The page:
Of Cartier and Crocodiles
Of all the women who have made dramatic entrances at Cartier, María Félix, one of Mexico’s most famous actresses, may have been the most memorable. The jewelry house still talks about the day she arrived, carrying a baby crocodile that she wanted to be the model for a necklace.
The relationship between Cartier and the woman known to her fans as La Doña (in English, the Lady) started in the 1950s and spawned a stylistically creative chapter in the jeweler’s history that included a line of watches named for the movie star.
Some of those creations are to be displayed in a new exhibition at the Jumex Museum in Mexico City, titled “Cartier Design, A Living Legacy,” scheduled to open March 15 and run through May 14. The show traces Cartier’s design history, with a special focus on influences from Latin America.
“María Félix brought her outsized boldness to Cartier, and trusted Cartier to create imposing pieces that were always in good taste,” Pierre Rainero, Cartier’s image and heritage director, said in a video interview from the jeweler’s Paris headquarters. “Did María Félix influence Cartier or was it the other way around? I would say it was a two-way street.”
The show, which is to cover 700 square meters, or 7,535 square feet, in the museum, totals about 160 pieces, some dating to 1850, and including jewelry, vintage and modern timepieces, workshop drawings and photographs. Among them are mystery clocks, a term for timepieces with no visible mechanism, which once were owned by the Woolworth heiress Barbara Hutton; a sampling of La Doña watches first introduced in 2006 as a tribute to Ms. Félix; and various iterations of the Santos, a wristwatch named for the Brazilian aviator Alberto Santos-Dumont.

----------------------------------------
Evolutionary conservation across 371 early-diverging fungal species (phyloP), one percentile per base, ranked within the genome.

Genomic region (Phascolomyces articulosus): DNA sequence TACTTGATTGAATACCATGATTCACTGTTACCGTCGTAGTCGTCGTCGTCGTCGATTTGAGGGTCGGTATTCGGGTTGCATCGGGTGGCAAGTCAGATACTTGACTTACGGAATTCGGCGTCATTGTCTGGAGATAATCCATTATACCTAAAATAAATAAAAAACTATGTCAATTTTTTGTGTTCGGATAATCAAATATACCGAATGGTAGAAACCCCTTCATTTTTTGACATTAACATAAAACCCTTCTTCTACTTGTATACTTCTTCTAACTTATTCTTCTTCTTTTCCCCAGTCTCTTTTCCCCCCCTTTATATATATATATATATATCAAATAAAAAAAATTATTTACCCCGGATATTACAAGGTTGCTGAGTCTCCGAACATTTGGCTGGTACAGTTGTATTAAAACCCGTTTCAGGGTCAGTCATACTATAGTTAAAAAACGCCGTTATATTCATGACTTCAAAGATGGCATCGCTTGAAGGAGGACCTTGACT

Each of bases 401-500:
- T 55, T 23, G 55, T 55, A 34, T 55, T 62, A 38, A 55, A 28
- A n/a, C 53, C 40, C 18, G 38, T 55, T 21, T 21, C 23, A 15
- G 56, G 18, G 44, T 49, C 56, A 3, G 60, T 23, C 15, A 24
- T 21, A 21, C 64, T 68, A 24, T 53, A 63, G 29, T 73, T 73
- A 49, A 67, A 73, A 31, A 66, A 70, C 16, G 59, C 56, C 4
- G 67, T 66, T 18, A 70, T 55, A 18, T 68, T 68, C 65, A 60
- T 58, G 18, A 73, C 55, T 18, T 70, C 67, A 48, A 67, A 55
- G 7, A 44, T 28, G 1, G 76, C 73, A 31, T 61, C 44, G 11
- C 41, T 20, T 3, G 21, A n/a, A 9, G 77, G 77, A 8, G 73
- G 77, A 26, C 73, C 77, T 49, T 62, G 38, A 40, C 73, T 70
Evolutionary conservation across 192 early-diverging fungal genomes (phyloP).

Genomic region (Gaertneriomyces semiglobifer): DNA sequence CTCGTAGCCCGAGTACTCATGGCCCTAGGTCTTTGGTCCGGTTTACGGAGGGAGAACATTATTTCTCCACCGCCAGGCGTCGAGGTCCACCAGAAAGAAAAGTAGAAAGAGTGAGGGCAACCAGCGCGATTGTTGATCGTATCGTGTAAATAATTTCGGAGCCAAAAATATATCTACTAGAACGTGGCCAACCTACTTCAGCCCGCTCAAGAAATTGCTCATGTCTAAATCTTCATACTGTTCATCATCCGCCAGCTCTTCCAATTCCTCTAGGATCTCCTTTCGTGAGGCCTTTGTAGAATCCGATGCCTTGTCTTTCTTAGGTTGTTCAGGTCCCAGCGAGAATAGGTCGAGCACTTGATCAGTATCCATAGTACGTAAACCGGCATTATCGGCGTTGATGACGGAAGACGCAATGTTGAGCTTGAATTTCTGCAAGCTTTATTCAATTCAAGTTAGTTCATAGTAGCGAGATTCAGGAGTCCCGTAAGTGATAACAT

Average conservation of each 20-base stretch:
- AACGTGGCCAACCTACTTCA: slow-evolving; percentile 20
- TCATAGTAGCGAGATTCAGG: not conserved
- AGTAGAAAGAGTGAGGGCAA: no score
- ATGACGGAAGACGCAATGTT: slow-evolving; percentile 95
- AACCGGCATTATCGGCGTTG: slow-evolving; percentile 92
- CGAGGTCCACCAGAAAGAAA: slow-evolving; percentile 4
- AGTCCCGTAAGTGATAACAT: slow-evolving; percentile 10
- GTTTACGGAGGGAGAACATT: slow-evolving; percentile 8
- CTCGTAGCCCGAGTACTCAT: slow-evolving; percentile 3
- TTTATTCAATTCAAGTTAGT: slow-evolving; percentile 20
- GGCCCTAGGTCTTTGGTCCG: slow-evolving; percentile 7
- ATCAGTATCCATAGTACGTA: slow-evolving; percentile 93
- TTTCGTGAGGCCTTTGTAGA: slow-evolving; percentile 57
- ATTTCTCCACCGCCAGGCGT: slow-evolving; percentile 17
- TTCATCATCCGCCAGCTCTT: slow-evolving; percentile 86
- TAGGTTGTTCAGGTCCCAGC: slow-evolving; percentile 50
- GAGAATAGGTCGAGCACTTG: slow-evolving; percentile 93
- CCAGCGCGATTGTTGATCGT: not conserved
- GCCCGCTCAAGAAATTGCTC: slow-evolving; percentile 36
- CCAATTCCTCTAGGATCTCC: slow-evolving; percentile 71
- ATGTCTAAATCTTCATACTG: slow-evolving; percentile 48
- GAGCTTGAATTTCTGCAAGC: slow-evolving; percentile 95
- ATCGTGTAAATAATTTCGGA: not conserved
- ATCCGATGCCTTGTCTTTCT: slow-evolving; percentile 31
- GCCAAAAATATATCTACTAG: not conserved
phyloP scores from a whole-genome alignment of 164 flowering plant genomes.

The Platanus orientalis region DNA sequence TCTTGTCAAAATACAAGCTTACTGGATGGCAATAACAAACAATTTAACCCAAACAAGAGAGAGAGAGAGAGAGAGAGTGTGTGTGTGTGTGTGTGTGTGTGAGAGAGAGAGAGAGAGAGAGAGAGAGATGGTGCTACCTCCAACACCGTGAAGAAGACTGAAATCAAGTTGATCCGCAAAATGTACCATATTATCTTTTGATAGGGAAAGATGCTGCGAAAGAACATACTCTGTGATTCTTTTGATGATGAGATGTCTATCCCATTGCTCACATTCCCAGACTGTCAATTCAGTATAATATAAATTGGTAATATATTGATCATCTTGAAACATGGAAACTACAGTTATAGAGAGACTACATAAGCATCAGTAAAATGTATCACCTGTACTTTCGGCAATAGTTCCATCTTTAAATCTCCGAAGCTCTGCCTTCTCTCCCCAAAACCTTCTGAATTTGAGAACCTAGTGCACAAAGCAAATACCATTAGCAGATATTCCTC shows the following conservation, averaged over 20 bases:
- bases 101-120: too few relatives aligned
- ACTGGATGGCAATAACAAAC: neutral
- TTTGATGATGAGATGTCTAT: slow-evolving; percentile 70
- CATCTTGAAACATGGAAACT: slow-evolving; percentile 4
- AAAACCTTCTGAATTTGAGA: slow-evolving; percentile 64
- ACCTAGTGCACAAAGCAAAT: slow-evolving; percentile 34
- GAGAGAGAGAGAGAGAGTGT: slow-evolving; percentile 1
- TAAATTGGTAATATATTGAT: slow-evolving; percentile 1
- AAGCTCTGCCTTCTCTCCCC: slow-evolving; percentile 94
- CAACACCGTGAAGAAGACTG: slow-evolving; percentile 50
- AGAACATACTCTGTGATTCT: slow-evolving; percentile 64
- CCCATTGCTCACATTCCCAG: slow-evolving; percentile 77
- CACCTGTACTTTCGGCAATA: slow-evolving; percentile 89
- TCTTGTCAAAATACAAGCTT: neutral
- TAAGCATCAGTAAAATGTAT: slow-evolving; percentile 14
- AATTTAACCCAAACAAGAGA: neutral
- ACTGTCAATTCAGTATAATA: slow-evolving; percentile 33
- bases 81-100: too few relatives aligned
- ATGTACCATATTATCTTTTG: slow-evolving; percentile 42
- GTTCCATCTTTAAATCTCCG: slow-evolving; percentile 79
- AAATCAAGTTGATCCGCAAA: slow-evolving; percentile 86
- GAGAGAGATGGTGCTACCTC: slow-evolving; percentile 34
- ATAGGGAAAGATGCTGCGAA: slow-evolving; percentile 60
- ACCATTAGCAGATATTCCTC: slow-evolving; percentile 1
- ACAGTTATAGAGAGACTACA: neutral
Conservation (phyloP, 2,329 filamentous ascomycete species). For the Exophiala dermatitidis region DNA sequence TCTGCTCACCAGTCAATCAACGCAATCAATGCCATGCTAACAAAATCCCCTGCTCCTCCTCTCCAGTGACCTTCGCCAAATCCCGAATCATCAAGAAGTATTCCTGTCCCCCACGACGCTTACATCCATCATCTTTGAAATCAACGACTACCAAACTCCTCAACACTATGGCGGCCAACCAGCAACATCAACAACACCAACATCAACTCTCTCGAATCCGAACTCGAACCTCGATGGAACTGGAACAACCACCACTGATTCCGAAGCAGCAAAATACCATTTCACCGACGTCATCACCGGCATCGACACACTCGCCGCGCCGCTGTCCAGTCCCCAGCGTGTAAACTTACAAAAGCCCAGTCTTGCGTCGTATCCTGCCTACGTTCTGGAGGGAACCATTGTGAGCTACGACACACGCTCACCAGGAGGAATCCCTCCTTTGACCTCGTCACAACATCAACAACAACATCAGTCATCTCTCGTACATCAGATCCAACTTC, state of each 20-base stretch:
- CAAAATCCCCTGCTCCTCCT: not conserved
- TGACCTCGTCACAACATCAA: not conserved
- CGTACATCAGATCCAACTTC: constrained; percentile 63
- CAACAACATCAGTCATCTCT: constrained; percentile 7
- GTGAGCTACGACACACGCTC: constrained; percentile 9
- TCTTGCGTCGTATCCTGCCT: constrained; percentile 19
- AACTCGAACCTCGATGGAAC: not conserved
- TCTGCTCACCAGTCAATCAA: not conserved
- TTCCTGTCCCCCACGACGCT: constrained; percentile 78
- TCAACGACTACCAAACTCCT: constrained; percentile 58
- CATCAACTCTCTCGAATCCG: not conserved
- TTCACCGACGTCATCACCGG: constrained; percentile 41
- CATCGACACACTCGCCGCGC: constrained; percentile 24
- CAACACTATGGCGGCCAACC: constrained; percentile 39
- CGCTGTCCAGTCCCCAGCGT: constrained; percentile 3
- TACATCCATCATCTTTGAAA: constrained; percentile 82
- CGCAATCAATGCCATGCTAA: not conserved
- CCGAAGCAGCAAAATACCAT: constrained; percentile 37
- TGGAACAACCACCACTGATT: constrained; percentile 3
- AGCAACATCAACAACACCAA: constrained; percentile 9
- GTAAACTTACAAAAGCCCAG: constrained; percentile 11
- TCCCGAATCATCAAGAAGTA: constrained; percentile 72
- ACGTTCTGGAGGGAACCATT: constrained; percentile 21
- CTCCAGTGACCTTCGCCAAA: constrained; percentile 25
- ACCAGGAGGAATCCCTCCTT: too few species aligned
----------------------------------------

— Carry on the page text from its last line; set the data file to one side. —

“Only two lines of Cartier watches have been named after real persons: Santos-Dumont and La Doña,” Mr. Rainero said.
Some pieces were lent by private and institutional collections, but the majority came from Cartier’s own collection, including special orders by Ms. Félix. Her reptilian menagerie, for example, included a life-size, fully articulated snake necklace, made in 1968 and pictured on the cover of the show’s catalog, and her famous double baby crocodile necklace (the product of her dramatic arrival), created in 1975.
Mr. Rainero said some of the pieces have not been in Mexico since the 1999 Cartier retrospective hosted by the Museo del Palacio de Bellas Artes in Mexico City. “María Félix attended that show as a guest of honor,” Mr. Rainero noted. “She had strong views about how to exhibit her pieces.”
The scenography for the new show was informed by the geometry of Aztec architecture. “We created sloped, textured walls in concrete inside the exhibition hall, with horizontal strata like Mexico’s pyramids,” the Mexican architect Frida Escobedo said in a video interview from Mexico City. “The simplicity and unfinished quality of concrete creates a contrast with the Cartier pieces that brings out their precious, handcrafted quality.”
Ms. Félix, who died in 2002, never saw the line of La Doña watches, which have a trapezoid case, meant to resemble a crocodile’s head, on a broad bracelet with links inspired by reptilian scales.
“La Doña watches have an overall harmony despite being completely asymmetrical with feminine curves on a masculine bracelet,” Mr. Rainero said. “They are Cartier’s contemporary translation of the eccentric personality of a great woman.”
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